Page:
Ashley Larsen offers insight into problem-solving, Ombuds, UVU, higher education, and womanhood  

Reading Time: 2 minutes “I’m a high school dropout now with a master’s degree,” the Deputy Dean of Students in Student Development and Well-Being, Ashley Larsen says.

Reading Time: 2 minutes

Ashley Larsen, the Deputy Dean of Students in Student Development and Well-Being, works in UVU’s Ombuds Office, “putting out fires and managing student crises.” She works on policies and special initiatives relating to student needs for support.  

“I am a problem solver, that’s kind of the bottom line,” Larsen said, which has helped her find success in her career. “There are ombuds all around the world and at the heart of it, they are mediators, they do conflict resolution.” 

Larsen was first involved with the Ombuds office when she was a UVU student, which motivated her to stay in student affairs. She describes her 14-year-old full-time professional relationship with Student Development and Well-Being as rewarding and fulfilling.  

“Education is a key to opportunity,” she said. “It’s enabled me to help others more, to be more mindful of other people, to be able to think more critically about what I can do to better my life what I can do to better other people’s lives.” Larsen’s graduate degree concentrates on standing up against inequality, injustice and oppression, which has “brought so much fulfillment and purpose to what I do.”  

Larsen was very worried about her ability to succeed in higher education when she was a young adult and took some time to decide her path. “But that decision on a whim to apply to UVU completely changed my life.” Learning of UVU’s open-enrollment policy from a friend was pivotal for her confidence in applying and succeeding in college. “I’m a high school dropout now with a master’s degree,” she said.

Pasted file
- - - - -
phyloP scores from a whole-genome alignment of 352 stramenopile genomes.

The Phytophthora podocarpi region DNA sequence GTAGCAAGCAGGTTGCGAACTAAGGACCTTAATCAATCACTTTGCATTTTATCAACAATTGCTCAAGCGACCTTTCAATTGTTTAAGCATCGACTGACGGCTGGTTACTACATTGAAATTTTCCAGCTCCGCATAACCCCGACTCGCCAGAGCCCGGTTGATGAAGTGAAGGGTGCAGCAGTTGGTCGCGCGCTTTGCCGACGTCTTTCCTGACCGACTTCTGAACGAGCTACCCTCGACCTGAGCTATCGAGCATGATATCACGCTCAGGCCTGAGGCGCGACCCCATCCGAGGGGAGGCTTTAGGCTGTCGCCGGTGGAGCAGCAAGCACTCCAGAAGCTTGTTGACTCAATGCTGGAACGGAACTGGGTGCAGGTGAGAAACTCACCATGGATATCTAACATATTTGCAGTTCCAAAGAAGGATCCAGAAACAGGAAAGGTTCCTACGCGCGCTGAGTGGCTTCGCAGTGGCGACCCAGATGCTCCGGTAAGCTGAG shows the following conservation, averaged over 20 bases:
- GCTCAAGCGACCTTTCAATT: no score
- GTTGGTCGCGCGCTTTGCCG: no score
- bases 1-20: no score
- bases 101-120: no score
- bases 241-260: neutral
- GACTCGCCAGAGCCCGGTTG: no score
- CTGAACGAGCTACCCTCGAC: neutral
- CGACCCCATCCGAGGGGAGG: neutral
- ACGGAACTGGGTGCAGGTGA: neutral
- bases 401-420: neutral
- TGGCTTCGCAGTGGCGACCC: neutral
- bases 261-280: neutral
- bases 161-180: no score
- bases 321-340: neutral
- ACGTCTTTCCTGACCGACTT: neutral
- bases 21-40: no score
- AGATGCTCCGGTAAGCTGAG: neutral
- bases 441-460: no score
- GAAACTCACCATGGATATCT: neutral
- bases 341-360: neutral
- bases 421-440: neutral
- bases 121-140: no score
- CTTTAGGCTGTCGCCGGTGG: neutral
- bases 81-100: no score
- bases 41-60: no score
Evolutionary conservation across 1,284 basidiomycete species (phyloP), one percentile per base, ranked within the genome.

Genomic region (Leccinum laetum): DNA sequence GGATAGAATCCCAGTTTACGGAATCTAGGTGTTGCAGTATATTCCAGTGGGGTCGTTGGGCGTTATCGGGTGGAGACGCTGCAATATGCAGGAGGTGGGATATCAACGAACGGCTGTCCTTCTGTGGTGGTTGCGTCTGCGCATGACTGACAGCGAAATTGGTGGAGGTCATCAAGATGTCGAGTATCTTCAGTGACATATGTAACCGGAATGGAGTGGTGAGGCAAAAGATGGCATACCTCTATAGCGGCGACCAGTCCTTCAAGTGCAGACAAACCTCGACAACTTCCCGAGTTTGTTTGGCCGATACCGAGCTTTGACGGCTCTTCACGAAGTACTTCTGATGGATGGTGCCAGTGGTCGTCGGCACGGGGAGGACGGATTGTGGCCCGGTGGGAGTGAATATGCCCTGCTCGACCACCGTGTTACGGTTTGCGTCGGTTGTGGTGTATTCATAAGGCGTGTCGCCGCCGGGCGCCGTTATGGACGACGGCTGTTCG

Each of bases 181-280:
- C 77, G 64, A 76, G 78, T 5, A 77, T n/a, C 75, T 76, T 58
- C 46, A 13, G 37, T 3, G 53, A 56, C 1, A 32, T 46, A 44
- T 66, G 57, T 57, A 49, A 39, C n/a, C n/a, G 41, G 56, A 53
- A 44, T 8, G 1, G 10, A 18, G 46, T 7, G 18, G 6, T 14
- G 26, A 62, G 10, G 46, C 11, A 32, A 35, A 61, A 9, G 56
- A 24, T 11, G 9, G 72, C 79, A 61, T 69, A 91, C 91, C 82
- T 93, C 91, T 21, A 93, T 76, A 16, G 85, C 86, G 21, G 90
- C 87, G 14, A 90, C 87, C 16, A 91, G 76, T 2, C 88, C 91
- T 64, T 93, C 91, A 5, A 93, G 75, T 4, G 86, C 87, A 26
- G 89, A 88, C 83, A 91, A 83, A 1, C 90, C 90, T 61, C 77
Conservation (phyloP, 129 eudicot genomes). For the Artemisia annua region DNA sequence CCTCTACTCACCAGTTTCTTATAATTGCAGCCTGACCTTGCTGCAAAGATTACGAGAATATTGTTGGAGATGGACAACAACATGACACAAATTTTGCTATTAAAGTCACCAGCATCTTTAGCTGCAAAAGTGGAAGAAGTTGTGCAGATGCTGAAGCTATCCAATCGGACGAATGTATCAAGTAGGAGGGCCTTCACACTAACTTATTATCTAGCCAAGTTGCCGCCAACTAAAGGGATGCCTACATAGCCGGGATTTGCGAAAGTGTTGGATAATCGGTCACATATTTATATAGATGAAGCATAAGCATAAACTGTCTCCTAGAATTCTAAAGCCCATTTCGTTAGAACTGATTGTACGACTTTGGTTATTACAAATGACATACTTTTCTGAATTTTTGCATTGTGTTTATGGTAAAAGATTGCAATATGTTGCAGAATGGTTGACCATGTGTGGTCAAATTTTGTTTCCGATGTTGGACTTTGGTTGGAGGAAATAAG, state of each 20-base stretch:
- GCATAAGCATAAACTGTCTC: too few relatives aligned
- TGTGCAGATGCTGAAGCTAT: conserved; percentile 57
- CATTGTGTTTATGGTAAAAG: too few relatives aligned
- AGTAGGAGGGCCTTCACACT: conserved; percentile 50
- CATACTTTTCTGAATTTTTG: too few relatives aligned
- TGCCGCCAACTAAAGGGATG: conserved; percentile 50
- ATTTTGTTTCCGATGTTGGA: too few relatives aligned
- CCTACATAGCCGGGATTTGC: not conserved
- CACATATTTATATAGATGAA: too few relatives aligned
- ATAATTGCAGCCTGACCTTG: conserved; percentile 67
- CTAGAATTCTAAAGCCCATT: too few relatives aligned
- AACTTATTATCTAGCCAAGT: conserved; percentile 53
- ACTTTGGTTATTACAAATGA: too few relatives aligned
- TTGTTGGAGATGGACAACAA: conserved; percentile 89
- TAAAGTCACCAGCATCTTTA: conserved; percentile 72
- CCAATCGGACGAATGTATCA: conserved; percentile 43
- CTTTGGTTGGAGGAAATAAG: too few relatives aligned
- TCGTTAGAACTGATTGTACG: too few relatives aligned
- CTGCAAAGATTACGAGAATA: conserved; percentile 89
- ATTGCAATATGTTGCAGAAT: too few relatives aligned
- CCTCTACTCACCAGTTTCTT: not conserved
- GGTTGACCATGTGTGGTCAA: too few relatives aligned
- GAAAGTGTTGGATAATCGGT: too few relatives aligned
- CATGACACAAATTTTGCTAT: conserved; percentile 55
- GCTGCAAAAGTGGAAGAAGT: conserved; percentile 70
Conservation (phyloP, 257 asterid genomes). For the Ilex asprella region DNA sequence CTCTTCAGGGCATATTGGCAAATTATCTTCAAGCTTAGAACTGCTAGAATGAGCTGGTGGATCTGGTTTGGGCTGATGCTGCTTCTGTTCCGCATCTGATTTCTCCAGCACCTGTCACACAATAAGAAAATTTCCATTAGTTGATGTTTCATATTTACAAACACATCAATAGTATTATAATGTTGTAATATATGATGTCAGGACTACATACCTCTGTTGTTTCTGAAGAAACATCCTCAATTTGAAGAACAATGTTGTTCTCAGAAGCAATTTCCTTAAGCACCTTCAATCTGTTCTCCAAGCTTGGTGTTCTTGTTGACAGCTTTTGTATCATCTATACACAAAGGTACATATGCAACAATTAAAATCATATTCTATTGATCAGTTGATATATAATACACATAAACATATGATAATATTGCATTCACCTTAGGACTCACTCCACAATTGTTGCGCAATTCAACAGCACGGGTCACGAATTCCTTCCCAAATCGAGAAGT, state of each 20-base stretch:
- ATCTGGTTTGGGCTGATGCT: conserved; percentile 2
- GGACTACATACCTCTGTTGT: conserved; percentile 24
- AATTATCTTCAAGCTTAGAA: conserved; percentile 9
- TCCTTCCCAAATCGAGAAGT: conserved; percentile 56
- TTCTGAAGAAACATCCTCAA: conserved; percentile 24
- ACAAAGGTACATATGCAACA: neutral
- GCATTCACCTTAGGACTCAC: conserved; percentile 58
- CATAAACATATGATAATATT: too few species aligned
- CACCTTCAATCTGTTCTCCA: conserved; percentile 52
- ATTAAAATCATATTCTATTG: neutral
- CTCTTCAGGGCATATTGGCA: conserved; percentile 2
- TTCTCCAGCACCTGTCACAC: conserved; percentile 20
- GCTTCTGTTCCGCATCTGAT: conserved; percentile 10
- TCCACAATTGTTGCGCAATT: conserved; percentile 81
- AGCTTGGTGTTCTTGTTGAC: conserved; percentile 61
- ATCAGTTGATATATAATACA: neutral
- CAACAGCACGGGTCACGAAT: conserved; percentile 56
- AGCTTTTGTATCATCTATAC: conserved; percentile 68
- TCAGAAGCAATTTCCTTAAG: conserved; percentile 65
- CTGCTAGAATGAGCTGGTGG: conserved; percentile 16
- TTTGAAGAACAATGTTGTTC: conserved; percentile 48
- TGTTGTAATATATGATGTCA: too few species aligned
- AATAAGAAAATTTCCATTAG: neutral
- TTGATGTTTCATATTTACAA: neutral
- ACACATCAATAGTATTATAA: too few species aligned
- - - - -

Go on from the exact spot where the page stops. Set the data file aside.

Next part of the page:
As a single mom, Larsen said that she’s still figuring out how to achieve a perfect work/life balance. “I’ve kind of learned that self-care isn’t just taking care of yourself and finding balance is different for everyone,” she stated, noting that although sometimes she enjoys sleeping, or playing Animal Crossing with her son, she doesn’t have a specific way of practicing self-care.  

Larsen is grateful for the positive influences that have made her who she is. “Shout out to all the amazing women who have shaped me into who I am and continue to shape me.”  

One particularly important habit for Larsen is her ability to “leave work at work.” She explained that “it takes practice,” but she has set healthy boundaries. “It took me a while to not feel guilty about [waiting until the morning to answer some texts after work hours].” 

The Ombuds office is a resource available for UVU community members searching for help with a problem, complaint, or grievance. “We get a mixed bag because the whole point of Student Development and Well-Being is to help with student resources and services, but to also provide development opportunities,” said Larsen. Grade disputes, student/faculty disagreements, and roommate/landlord conflicts are among the common disputes brought into the office.  

The Ombuds office is located in room 212B of the Student Life and Wellness Building.